In verses 1, 4 and 5 James mentions three considerations which should help to keep us free from the evil of respect of persons. Verse 1. "My brethren, show no partiality as you hold the faith of our Lord Christ, the Lord of glory."(RSV) The New Testament speaks of faith sometimes as a principle like hope and love. It also speaks of faith as the whole system of belief centring in Christ, as when we are exhorted to 'contend earnestly for the faith'. Thus we can have faith in the faith. The brethren to whom James was writing had come out of the Jewish faith, centring in Moses, into the faith of Christ. This faith was wholly incompatible with respect of persons. Had Jesus been born in the palace of kings, consorted with the rich and the great of this world, and died in honour and esteem of all men, then there might be some room for respect of persons. There is good reason to believe that James was the brother of the Lord, and none knew better than he the lowly life of the Son of God. Following the birth in the stable of the overcrowded inn there was the humble peasant's home at Nazareth. Following the long years of patient toil in the carpenter's shop there were the three and a half years of the Lord's ministry. From the very beginning of this ministry, so far as the great and rich and wise were concerned, He was despised and rejected. It was the common people who heard Him gladly. Publicans and sinners were drawn to Him; even His apostles were ignorant and unlearned men. Yet so far from being disappointed Jesus had prayed "I thank thee, Father, Lord of heaven and earth, that thou hast hidden these things from the wise and understanding and revealed them to babes". (Luke 10.21 RSV)
It was not because Jesus was not great that He associated with humble people, but because He was so great. As the Father, the Lord of heaven and earth, had chosen the humble, so James reminds us in this verse that Jesus, although the friend of publicans and sinners, was nevertheless the Lord of glory. Against the background of the example of the Heavenly Father and the Lord Jesus how ashamed we should feel of any taint in us of this evil of respect of persons.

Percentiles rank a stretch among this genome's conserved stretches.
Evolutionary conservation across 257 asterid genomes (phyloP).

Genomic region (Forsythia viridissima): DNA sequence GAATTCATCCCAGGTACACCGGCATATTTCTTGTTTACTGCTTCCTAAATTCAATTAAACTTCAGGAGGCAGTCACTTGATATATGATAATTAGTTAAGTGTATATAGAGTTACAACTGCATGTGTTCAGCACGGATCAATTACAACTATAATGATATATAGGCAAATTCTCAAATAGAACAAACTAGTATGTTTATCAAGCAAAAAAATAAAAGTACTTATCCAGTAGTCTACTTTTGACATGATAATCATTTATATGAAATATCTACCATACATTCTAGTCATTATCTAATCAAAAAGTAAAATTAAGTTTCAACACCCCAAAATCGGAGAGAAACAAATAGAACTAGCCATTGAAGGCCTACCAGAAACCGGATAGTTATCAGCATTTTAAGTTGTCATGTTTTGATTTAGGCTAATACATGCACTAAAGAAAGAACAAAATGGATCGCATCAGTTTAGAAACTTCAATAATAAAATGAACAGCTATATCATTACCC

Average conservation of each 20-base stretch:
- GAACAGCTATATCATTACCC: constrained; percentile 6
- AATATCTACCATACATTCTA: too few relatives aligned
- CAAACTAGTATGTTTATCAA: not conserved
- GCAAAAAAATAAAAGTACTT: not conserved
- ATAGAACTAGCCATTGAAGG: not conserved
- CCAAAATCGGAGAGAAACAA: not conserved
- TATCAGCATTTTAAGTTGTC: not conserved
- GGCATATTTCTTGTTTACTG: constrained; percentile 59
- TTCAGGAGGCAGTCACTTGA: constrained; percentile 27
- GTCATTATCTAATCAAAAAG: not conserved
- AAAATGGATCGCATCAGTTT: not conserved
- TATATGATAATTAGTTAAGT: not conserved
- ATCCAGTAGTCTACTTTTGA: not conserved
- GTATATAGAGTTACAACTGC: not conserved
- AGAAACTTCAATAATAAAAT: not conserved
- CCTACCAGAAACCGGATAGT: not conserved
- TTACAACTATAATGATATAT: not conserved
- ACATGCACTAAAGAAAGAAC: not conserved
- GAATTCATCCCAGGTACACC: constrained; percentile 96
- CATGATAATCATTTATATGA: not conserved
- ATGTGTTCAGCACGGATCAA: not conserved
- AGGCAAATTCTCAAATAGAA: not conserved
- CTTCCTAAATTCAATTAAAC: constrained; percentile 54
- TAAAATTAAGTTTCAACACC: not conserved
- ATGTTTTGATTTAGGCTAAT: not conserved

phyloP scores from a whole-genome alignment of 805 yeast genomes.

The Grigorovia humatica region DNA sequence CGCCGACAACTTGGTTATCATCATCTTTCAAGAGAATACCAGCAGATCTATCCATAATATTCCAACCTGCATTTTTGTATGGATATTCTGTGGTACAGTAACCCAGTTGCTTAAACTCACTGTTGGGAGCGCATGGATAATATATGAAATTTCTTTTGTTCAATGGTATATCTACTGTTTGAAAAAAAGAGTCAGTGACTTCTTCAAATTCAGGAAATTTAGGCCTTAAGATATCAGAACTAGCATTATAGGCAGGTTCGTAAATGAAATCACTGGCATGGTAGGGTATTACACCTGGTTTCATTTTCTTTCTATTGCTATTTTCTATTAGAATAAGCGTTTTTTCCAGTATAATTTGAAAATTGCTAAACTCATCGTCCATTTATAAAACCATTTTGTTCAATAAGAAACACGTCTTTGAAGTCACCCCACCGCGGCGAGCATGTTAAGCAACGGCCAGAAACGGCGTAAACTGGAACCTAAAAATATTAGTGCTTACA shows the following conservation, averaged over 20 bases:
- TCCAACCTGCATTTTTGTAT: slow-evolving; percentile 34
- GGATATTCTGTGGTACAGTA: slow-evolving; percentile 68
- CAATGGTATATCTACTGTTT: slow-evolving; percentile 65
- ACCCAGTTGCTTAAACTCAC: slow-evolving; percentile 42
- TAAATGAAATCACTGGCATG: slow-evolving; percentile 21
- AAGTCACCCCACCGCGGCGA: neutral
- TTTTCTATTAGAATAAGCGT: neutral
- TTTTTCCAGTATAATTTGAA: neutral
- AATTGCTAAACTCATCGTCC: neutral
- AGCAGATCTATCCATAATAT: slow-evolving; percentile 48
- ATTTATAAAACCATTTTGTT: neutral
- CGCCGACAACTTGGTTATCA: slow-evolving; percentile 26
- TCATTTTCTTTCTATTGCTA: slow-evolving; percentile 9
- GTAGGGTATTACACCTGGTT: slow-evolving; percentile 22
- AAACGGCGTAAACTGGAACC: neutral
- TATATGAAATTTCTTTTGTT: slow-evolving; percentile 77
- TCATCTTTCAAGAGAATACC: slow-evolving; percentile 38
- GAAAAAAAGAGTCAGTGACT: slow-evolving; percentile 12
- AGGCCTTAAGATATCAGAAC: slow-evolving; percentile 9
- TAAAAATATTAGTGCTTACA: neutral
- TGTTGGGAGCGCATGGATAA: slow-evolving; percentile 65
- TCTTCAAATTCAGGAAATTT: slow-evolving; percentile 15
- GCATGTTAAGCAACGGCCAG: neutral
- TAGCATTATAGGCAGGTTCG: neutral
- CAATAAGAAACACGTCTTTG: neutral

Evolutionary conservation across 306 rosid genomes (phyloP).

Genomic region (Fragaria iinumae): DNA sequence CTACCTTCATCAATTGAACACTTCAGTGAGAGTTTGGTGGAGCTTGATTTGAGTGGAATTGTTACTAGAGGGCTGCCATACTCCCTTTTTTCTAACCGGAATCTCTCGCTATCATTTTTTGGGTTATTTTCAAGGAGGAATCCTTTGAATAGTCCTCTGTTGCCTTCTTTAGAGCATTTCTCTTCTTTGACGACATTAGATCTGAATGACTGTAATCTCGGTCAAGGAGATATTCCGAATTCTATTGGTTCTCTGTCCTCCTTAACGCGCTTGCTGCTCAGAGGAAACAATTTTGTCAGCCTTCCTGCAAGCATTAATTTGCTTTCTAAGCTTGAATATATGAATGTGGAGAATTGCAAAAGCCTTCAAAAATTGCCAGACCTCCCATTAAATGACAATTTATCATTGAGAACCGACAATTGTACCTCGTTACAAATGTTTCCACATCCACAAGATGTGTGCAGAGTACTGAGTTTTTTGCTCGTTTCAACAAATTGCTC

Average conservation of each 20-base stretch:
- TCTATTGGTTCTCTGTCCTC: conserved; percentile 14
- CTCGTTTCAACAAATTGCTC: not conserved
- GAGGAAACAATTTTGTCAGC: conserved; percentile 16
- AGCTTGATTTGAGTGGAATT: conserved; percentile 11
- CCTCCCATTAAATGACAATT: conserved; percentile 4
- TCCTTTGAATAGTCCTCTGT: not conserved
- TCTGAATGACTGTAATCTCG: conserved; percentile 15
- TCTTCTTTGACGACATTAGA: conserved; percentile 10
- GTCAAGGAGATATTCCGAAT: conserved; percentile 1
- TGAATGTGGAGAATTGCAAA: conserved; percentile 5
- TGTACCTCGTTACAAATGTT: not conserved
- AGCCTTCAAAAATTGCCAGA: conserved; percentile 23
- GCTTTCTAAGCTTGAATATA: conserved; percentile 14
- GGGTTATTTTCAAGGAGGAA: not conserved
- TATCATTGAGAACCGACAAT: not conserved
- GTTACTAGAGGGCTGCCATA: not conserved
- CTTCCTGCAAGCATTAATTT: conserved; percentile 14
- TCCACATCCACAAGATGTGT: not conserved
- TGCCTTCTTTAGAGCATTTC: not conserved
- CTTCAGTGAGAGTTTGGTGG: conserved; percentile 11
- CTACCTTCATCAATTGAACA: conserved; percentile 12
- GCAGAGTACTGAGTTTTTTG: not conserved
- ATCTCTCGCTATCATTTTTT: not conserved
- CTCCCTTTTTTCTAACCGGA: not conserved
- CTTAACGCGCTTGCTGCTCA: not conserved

In Verse 4 we have another helpful consideration. "Have you not made distinctions among yourselves and become judges of evil thoughts?" Weymouth's translation makes this verse clear. It reads "is it not plain that in your hearts you have little faith seeing that you have become judges full of wrong thoughts?" It is a very serious thing to sit in judgment upon anyone, for "with what judgment you judge you shall be judged", our Lord declares, if our judgment of others is just and based upon right principles and tempered with mercy it reflects credit on us. If, however, we who are being trained to be the judges of the world are so deficient in discernment that we base our judgment on externals such as differences associated with the possession or other material things we condemn ourselves as unfit for the position. It indicates that we cannot judge properly because we ourselves do not have the proper sense of true values. As Weymouth says "In our hearts we have little faith". As a speaker said on 'Thought for the Day' some years ago, 'we are living in a world of make believe, almost like Alice in Wonderland'. The most valueless things fetch the highest prices and the most valuable and precious things are least esteemed and cost the least. Things like worldly fame, power, prestige, riches, learning, were all eagerly sought for and the highest prices paid even to the spending of life itself in their attainment. On the other hand the things that God highly esteems, such as love, peace, kindness, goodness, self-control, faithfulness are lightly valued. Surely the representatives of the Heavenly Kingdom should demonstrate what the true values are in this 'world of make believe'.